Any individual who has been on the hunt for a diamond ring, earing or necklace for the first time will tell you that it was an overwhelming endeavour. People are overwhelmed simply because of the immense varieties of crystallised carbon stones, the various shapes that they come in and the styles or designs that they come in. As if all those choices do not suffice, the dealers normally add to the ‘stress of selection’ by dropping another bomb, when they ask “natural or lab grown diamonds?” leaving potential buyers more confused than ever.
Even for experienced diamond lovers, making choices can be a stressful task and as such having a little understanding about the differences between wholesale lab grown diamonds and natural diamonds can go a long way towards making the right choice.
For those of you who wonder what sets naturally mined diamonds and lab-grown diamonds apart, the next paragraph will provide a brief overview on the subject as the difference between the two types of stones are actually minimal with the biggest difference being the price, methods used to create lab diamonds and the environmental ramifications of natural diamonds. From the chemical and optical perspective, they are identical as far as jewellery experts are concerned.
Besides the difference in regards to how these stones come into existence, there are other defining features that allow differentiating between the two types. To start off with, natural diamonds are formed deep beneath the earth as they require intense pressure and heat that would trigger carbon to restructure at the atomic level. In contrast lab-grown diamonds are made via a process that is referred to as “chemical vapour deposition”.
The chemical vapour deposition method revolves around starting with a ‘diamond seed’ a slim slice of a diamond that is in a vacuum chamber and within this vacuum, carbon molecules assimilate to the thin layer which causes it to grow (similar to 3D printing). In brief, after the diamond is grown, it will undergo the cutting and polishing to be rendered as ‘the final product’ which from a chemical perspective is the exact same thing as natural diamonds, minus the environmental damage that natural diamonds are frequently associated to.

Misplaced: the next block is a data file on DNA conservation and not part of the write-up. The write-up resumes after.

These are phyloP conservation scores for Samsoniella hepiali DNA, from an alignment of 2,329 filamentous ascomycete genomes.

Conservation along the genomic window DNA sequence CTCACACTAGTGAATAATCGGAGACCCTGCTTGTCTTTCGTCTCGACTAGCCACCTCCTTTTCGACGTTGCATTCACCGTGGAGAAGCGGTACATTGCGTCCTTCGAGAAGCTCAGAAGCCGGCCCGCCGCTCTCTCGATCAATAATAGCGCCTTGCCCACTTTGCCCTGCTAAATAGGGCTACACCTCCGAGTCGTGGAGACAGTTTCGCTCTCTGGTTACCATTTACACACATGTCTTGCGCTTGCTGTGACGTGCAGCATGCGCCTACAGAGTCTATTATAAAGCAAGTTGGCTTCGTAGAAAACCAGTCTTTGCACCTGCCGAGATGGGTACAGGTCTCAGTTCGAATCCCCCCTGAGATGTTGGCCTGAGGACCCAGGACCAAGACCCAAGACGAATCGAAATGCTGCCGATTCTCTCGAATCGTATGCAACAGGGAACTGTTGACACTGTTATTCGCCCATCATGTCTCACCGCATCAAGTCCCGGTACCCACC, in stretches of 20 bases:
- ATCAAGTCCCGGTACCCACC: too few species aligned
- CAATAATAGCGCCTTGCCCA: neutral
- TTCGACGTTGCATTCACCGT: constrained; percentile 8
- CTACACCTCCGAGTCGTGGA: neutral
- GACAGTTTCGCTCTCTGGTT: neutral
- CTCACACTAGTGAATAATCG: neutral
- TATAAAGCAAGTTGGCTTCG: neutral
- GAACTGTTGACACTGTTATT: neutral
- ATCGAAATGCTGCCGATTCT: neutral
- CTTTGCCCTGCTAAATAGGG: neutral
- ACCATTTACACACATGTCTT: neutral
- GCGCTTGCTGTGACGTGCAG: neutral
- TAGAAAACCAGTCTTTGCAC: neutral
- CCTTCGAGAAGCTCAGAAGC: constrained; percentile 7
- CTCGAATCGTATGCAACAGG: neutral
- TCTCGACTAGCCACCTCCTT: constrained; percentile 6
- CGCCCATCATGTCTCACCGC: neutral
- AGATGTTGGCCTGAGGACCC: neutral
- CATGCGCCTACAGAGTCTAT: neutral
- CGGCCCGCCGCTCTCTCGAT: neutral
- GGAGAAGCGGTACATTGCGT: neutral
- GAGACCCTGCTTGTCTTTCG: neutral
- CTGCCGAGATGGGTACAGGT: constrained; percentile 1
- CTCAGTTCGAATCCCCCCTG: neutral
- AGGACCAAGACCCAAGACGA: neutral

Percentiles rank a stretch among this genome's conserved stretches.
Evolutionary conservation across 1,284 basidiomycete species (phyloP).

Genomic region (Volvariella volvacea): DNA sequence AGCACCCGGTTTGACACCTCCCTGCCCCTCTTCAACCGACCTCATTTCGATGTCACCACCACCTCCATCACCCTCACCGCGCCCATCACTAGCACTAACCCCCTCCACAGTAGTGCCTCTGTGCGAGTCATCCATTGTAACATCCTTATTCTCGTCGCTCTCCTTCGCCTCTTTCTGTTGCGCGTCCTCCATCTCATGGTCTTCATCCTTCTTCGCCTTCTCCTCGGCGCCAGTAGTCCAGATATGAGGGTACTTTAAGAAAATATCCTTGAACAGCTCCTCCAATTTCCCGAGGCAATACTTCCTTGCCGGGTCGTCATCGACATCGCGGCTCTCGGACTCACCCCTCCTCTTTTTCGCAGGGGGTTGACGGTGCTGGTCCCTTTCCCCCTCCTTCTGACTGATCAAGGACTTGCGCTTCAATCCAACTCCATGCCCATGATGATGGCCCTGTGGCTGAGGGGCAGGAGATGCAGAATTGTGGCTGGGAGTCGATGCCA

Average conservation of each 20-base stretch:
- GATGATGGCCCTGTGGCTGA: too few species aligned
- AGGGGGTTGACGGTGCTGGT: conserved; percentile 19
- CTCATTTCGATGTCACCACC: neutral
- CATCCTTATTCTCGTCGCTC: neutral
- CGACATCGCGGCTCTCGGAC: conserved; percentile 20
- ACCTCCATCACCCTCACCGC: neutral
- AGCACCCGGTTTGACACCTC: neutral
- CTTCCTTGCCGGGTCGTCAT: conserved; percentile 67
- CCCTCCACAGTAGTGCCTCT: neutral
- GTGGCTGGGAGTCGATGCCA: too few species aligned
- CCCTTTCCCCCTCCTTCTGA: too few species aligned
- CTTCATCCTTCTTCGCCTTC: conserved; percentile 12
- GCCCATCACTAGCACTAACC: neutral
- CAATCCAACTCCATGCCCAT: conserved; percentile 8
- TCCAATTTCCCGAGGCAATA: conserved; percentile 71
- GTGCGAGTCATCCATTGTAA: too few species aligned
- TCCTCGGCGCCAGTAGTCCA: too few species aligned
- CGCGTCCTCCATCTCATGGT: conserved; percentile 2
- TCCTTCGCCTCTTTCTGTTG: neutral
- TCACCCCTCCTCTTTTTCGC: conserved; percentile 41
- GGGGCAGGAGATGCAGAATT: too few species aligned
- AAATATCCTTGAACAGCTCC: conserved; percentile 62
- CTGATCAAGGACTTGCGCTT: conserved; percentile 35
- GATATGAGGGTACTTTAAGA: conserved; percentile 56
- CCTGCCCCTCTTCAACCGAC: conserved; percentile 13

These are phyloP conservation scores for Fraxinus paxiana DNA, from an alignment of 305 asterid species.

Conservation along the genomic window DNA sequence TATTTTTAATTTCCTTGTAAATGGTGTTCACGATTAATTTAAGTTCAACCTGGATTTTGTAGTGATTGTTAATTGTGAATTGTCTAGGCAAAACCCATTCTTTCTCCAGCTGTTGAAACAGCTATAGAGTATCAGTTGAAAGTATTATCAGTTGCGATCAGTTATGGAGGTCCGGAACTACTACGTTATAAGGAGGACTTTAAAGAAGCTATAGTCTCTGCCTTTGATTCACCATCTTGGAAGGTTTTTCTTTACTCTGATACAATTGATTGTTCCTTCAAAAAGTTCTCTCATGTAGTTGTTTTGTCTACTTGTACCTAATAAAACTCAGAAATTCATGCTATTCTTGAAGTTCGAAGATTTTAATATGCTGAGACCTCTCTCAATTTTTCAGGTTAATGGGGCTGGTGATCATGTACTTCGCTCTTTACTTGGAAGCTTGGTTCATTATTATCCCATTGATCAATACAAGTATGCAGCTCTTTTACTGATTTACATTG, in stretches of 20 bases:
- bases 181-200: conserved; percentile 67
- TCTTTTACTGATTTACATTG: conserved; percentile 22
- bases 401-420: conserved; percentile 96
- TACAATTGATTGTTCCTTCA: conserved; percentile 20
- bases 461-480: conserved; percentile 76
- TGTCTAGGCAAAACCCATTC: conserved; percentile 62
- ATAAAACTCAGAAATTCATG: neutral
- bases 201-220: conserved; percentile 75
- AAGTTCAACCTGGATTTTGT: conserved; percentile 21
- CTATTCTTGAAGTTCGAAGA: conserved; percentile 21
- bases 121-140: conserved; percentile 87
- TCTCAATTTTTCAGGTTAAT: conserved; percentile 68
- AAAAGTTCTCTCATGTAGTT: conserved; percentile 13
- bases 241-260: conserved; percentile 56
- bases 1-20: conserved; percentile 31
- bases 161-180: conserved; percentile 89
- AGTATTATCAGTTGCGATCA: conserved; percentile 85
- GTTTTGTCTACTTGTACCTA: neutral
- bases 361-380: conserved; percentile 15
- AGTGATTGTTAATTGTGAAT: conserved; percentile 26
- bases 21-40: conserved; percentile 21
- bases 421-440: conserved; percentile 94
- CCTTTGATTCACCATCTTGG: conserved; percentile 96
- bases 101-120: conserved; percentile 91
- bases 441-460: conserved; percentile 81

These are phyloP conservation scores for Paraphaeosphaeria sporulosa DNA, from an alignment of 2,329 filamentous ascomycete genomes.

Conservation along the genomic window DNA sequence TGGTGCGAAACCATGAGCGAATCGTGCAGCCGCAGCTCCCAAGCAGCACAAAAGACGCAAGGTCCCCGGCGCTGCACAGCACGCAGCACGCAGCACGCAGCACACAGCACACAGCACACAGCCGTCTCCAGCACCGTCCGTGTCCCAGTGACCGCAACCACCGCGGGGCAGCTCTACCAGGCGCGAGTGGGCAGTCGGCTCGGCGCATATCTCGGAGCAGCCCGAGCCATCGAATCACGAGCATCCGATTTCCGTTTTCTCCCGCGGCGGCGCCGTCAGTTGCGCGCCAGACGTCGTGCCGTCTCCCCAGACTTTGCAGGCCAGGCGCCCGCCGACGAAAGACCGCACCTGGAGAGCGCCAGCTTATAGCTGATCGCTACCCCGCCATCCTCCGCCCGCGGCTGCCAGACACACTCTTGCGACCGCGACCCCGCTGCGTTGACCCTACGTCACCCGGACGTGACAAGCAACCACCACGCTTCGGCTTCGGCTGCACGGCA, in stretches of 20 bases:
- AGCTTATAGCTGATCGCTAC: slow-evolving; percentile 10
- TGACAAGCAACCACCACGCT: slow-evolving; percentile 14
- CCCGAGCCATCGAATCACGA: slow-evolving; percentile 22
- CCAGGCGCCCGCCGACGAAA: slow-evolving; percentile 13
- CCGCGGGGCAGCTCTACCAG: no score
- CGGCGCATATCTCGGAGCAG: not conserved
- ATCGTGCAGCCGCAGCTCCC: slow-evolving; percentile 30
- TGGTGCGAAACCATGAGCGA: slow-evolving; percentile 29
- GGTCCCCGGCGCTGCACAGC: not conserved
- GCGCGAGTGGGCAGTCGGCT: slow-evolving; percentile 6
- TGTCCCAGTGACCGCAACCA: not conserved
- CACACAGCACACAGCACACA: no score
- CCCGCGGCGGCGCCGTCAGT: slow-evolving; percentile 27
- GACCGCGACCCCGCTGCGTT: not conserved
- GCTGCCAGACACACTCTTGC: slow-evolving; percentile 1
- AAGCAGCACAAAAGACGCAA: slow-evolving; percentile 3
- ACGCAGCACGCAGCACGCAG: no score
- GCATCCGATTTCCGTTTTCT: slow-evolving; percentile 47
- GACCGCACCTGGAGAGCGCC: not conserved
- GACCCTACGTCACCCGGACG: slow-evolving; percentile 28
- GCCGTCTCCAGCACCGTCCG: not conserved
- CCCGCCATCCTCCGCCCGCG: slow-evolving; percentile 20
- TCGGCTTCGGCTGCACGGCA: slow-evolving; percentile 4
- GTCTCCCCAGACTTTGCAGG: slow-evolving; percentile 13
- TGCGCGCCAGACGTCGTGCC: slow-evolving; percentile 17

For those who are unaware, lab diamond technology actually kicked off in the 50s and it was not until the turn of the century before they were able to produce the same quality as natural diamonds. As for the pricing, natural diamonds are much pricier, not because they are of better quality, but because the process of mining is expensive and added to the labour costs of diamond mining is exorbitant.
This is the primary reason as to why lab diamonds are cheaper, cheaper by approximately 50% at times when compared to the price of natural diamonds that are of similar grade.
Both types have the same level of durability which in other words means that they are undoubtedly the hardest carbon-based material on the planet!